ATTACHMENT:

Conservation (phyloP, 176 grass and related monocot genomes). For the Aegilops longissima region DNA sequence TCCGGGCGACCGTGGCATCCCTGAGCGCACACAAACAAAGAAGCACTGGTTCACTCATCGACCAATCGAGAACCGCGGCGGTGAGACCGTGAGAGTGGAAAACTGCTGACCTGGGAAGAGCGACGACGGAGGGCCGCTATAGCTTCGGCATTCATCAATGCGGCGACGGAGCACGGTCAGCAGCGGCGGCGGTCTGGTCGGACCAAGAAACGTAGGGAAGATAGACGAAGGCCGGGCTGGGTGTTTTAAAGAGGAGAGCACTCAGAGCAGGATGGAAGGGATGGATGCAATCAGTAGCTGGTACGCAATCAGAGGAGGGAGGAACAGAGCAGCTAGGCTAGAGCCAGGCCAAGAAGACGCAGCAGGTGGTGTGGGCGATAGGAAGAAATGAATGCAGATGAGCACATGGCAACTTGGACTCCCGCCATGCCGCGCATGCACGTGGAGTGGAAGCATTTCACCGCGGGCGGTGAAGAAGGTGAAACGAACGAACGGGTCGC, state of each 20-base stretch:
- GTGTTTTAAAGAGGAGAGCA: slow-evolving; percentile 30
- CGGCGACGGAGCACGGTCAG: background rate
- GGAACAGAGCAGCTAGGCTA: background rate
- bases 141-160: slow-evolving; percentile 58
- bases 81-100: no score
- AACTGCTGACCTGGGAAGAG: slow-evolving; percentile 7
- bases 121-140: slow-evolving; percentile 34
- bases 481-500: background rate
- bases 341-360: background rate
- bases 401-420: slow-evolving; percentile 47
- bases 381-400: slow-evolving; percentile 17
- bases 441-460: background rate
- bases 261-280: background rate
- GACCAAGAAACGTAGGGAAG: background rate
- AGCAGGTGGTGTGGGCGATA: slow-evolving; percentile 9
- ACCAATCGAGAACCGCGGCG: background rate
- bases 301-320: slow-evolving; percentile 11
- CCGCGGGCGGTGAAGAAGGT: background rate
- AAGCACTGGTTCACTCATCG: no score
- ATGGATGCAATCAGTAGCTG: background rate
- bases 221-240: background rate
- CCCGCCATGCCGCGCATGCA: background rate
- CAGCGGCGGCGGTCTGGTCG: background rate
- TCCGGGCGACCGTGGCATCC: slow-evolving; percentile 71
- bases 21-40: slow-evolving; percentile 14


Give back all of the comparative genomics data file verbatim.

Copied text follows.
Conservation (phyloP, 176 grass and related monocot genomes). For the Aegilops longissima region DNA sequence TCCGGGCGACCGTGGCATCCCTGAGCGCACACAAACAAAGAAGCACTGGTTCACTCATCGACCAATCGAGAACCGCGGCGGTGAGACCGTGAGAGTGGAAAACTGCTGACCTGGGAAGAGCGACGACGGAGGGCCGCTATAGCTTCGGCATTCATCAATGCGGCGACGGAGCACGGTCAGCAGCGGCGGCGGTCTGGTCGGACCAAGAAACGTAGGGAAGATAGACGAAGGCCGGGCTGGGTGTTTTAAAGAGGAGAGCACTCAGAGCAGGATGGAAGGGATGGATGCAATCAGTAGCTGGTACGCAATCAGAGGAGGGAGGAACAGAGCAGCTAGGCTAGAGCCAGGCCAAGAAGACGCAGCAGGTGGTGTGGGCGATAGGAAGAAATGAATGCAGATGAGCACATGGCAACTTGGACTCCCGCCATGCCGCGCATGCACGTGGAGTGGAAGCATTTCACCGCGGGCGGTGAAGAAGGTGAAACGAACGAACGGGTCGC, state of each 20-base stretch:
- GTGTTTTAAAGAGGAGAGCA: slow-evolving; percentile 30
- CGGCGACGGAGCACGGTCAG: background rate
- GGAACAGAGCAGCTAGGCTA: background rate
- bases 141-160: slow-evolving; percentile 58
- bases 81-100: no score
- AACTGCTGACCTGGGAAGAG: slow-evolving; percentile 7
- bases 121-140: slow-evolving; percentile 34
- bases 481-500: background rate
- bases 341-360: background rate
- bases 401-420: slow-evolving; percentile 47
- bases 381-400: slow-evolving; percentile 17
- bases 441-460: background rate
- bases 261-280: background rate
- GACCAAGAAACGTAGGGAAG: background rate
- AGCAGGTGGTGTGGGCGATA: slow-evolving; percentile 9
- ACCAATCGAGAACCGCGGCG: background rate
- bases 301-320: slow-evolving; percentile 11
- CCGCGGGCGGTGAAGAAGGT: background rate
- AAGCACTGGTTCACTCATCG: no score
- ATGGATGCAATCAGTAGCTG: background rate
- bases 221-240: background rate
- CCCGCCATGCCGCGCATGCA: background rate
- CAGCGGCGGCGGTCTGGTCG: background rate
- TCCGGGCGACCGTGGCATCC: slow-evolving; percentile 71
- bases 21-40: slow-evolving; percentile 14